NAB, Comm Bank, ANZ and ANZ introduce new transfer restrictions that give them more control of YOUR money – as the move to ‘cashless’ branches rolls on

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NAB, Comm Bank, ANZ and ANZ introduce new transfer restrictions that give them more control of YOUR money – as the move to ‘cashless’ branches rolls on

Australia's crypto community are up in arms as the big four banks move to stop transfers to digital currency sites in the name of 'protecting customer

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Australia’s crypto community are up in arms as the big four banks move to stop transfers to digital currency sites in the name of ‘protecting customers’ from scams.

Daily Mail Australia reported on Sunday that the Commonwealth Bank has set a strict $10,000 monthly limit on the amount a customer can transfer to crypto exchanges and related sites but this follows similar moves by NAB, Westpac and ANZ. 

Digital currency enthusiasts have accused the banks of ‘running scared’ from a competitor that threatens to muscle in on the traditional financial industry.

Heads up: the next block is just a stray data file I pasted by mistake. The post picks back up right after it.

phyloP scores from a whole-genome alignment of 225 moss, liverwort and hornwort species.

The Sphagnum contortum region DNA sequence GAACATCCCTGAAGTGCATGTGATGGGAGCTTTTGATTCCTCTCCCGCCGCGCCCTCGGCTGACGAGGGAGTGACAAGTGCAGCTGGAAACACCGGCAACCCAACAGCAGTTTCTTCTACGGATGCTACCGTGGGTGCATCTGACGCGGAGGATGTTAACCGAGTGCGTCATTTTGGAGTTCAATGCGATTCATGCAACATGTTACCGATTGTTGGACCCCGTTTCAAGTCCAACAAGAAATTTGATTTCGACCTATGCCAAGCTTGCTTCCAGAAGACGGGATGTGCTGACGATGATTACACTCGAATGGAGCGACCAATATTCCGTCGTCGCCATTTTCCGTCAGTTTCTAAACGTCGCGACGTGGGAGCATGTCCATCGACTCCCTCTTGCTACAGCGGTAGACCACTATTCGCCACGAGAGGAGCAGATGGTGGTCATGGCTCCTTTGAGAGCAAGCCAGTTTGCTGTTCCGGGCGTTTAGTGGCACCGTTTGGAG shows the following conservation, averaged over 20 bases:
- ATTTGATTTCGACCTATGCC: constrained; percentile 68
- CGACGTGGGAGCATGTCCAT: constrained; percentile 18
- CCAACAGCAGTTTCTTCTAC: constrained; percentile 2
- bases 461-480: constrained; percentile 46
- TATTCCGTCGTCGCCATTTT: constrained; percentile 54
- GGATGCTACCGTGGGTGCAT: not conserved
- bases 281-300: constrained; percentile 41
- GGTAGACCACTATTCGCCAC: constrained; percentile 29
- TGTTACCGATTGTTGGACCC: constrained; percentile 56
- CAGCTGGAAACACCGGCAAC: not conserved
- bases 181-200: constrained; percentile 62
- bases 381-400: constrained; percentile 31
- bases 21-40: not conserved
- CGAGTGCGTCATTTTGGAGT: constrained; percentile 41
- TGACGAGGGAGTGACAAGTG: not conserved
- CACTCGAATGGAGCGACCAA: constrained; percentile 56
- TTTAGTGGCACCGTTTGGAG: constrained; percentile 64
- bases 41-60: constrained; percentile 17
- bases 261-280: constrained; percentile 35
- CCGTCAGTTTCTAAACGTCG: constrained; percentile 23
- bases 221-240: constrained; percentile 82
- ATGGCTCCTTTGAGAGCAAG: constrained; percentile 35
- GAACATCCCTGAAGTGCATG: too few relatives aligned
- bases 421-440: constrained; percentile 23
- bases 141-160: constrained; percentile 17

National Australia Bank announced in July that it would stop ‘transactions made to high-risk cryptocurrency exchanges’ to save customers from ‘a scam epidemic’.

‘If you attempt to make a payment using your NAB Visa credit or debit card to one of these exchanges, the transaction will be declined, and you will be shown a message which says, ‘Issuer Declined Transaction’,’ a Q&A on the announcement said.

Attempting to transfer funds directly or by using a PayID, the payment will lead to a notice of ‘Rejected’ on NAB Internet Banking or the bank’s app.

NAB is blocking transfers to 'high-risk cryptocurrency exchanges' to save customers from 'a scam epidemic'

NAB is blocking transfers to ‘high-risk cryptocurrency exchanges’ to save customers from ‘a scam epidemic’

‘If you still want to make a payment to this cryptocurrency exchange, you’ll need to contact them to see what alternative methods of payment are available,’ the bank said.